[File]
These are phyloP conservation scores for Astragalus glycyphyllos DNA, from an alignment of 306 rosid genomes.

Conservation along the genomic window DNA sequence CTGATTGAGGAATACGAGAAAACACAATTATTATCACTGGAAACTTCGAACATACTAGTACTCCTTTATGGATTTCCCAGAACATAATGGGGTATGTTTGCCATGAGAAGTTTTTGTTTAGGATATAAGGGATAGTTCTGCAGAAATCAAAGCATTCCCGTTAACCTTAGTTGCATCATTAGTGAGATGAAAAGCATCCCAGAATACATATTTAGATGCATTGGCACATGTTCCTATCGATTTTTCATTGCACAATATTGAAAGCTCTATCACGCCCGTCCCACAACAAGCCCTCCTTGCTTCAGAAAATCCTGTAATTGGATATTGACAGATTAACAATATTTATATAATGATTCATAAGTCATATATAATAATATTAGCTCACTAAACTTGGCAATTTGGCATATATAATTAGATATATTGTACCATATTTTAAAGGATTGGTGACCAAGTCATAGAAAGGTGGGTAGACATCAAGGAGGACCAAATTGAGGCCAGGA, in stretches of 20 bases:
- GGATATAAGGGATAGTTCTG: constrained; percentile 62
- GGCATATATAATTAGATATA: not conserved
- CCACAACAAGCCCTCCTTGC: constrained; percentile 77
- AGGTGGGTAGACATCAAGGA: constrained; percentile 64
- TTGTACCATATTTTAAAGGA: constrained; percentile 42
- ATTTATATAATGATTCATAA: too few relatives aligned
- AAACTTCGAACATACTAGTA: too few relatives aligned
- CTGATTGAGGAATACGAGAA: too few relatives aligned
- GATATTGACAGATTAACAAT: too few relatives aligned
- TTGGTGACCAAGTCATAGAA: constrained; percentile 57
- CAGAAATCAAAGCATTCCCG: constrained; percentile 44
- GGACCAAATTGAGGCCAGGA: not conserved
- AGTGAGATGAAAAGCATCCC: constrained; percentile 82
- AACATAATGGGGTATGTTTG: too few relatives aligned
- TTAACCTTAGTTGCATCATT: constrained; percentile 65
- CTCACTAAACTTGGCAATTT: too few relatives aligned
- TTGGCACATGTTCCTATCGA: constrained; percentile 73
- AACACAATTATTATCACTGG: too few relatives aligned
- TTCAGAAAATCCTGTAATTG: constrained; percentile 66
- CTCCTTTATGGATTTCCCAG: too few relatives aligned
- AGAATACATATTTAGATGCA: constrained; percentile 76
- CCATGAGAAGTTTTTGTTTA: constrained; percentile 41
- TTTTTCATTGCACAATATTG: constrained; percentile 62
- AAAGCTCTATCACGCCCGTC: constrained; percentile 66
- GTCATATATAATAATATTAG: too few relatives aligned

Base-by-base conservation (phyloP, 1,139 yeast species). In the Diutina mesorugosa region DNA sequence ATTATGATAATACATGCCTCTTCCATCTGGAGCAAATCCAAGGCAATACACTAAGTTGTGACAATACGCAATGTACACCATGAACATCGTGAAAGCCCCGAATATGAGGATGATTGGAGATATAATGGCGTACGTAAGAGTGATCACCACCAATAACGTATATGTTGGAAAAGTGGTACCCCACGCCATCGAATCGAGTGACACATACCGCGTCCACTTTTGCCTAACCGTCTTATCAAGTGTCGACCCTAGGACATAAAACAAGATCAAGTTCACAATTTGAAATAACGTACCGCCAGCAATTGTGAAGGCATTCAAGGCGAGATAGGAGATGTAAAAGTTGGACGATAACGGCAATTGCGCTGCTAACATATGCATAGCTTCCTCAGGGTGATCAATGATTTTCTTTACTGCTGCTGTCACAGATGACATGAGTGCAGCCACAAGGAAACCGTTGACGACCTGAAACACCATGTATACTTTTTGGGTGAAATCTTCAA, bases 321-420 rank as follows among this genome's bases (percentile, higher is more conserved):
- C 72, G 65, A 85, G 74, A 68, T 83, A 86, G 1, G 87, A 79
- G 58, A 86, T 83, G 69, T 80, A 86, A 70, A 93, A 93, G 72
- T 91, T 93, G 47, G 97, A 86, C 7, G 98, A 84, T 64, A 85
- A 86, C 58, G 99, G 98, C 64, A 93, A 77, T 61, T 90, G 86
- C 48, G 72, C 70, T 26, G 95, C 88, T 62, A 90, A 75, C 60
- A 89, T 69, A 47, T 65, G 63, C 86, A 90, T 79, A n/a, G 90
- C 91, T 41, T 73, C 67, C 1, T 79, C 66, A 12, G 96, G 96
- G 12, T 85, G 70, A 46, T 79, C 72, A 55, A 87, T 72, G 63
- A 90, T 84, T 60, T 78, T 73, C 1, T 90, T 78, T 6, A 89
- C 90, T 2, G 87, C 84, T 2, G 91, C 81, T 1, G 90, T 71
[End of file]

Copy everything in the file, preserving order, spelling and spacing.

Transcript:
These are phyloP conservation scores for Astragalus glycyphyllos DNA, from an alignment of 306 rosid genomes.

Conservation along the genomic window DNA sequence CTGATTGAGGAATACGAGAAAACACAATTATTATCACTGGAAACTTCGAACATACTAGTACTCCTTTATGGATTTCCCAGAACATAATGGGGTATGTTTGCCATGAGAAGTTTTTGTTTAGGATATAAGGGATAGTTCTGCAGAAATCAAAGCATTCCCGTTAACCTTAGTTGCATCATTAGTGAGATGAAAAGCATCCCAGAATACATATTTAGATGCATTGGCACATGTTCCTATCGATTTTTCATTGCACAATATTGAAAGCTCTATCACGCCCGTCCCACAACAAGCCCTCCTTGCTTCAGAAAATCCTGTAATTGGATATTGACAGATTAACAATATTTATATAATGATTCATAAGTCATATATAATAATATTAGCTCACTAAACTTGGCAATTTGGCATATATAATTAGATATATTGTACCATATTTTAAAGGATTGGTGACCAAGTCATAGAAAGGTGGGTAGACATCAAGGAGGACCAAATTGAGGCCAGGA, in stretches of 20 bases:
- GGATATAAGGGATAGTTCTG: constrained; percentile 62
- GGCATATATAATTAGATATA: not conserved
- CCACAACAAGCCCTCCTTGC: constrained; percentile 77
- AGGTGGGTAGACATCAAGGA: constrained; percentile 64
- TTGTACCATATTTTAAAGGA: constrained; percentile 42
- ATTTATATAATGATTCATAA: too few relatives aligned
- AAACTTCGAACATACTAGTA: too few relatives aligned
- CTGATTGAGGAATACGAGAA: too few relatives aligned
- GATATTGACAGATTAACAAT: too few relatives aligned
- TTGGTGACCAAGTCATAGAA: constrained; percentile 57
- CAGAAATCAAAGCATTCCCG: constrained; percentile 44
- GGACCAAATTGAGGCCAGGA: not conserved
- AGTGAGATGAAAAGCATCCC: constrained; percentile 82
- AACATAATGGGGTATGTTTG: too few relatives aligned
- TTAACCTTAGTTGCATCATT: constrained; percentile 65
- CTCACTAAACTTGGCAATTT: too few relatives aligned
- TTGGCACATGTTCCTATCGA: constrained; percentile 73
- AACACAATTATTATCACTGG: too few relatives aligned
- TTCAGAAAATCCTGTAATTG: constrained; percentile 66
- CTCCTTTATGGATTTCCCAG: too few relatives aligned
- AGAATACATATTTAGATGCA: constrained; percentile 76
- CCATGAGAAGTTTTTGTTTA: constrained; percentile 41
- TTTTTCATTGCACAATATTG: constrained; percentile 62
- AAAGCTCTATCACGCCCGTC: constrained; percentile 66
- GTCATATATAATAATATTAG: too few relatives aligned

Base-by-base conservation (phyloP, 1,139 yeast species). In the Diutina mesorugosa region DNA sequence ATTATGATAATACATGCCTCTTCCATCTGGAGCAAATCCAAGGCAATACACTAAGTTGTGACAATACGCAATGTACACCATGAACATCGTGAAAGCCCCGAATATGAGGATGATTGGAGATATAATGGCGTACGTAAGAGTGATCACCACCAATAACGTATATGTTGGAAAAGTGGTACCCCACGCCATCGAATCGAGTGACACATACCGCGTCCACTTTTGCCTAACCGTCTTATCAAGTGTCGACCCTAGGACATAAAACAAGATCAAGTTCACAATTTGAAATAACGTACCGCCAGCAATTGTGAAGGCATTCAAGGCGAGATAGGAGATGTAAAAGTTGGACGATAACGGCAATTGCGCTGCTAACATATGCATAGCTTCCTCAGGGTGATCAATGATTTTCTTTACTGCTGCTGTCACAGATGACATGAGTGCAGCCACAAGGAAACCGTTGACGACCTGAAACACCATGTATACTTTTTGGGTGAAATCTTCAA, bases 321-420 rank as follows among this genome's bases (percentile, higher is more conserved):
- C 72, G 65, A 85, G 74, A 68, T 83, A 86, G 1, G 87, A 79
- G 58, A 86, T 83, G 69, T 80, A 86, A 70, A 93, A 93, G 72
- T 91, T 93, G 47, G 97, A 86, C 7, G 98, A 84, T 64, A 85
- A 86, C 58, G 99, G 98, C 64, A 93, A 77, T 61, T 90, G 86
- C 48, G 72, C 70, T 26, G 95, C 88, T 62, A 90, A 75, C 60
- A 89, T 69, A 47, T 65, G 63, C 86, A 90, T 79, A n/a, G 90
- C 91, T 41, T 73, C 67, C 1, T 79, C 66, A 12, G 96, G 96
- G 12, T 85, G 70, A 46, T 79, C 72, A 55, A 87, T 72, G 63
- A 90, T 84, T 60, T 78, T 73, C 1, T 90, T 78, T 6, A 89
- C 90, T 2, G 87, C 84, T 2, G 91, C 81, T 1, G 90, T 71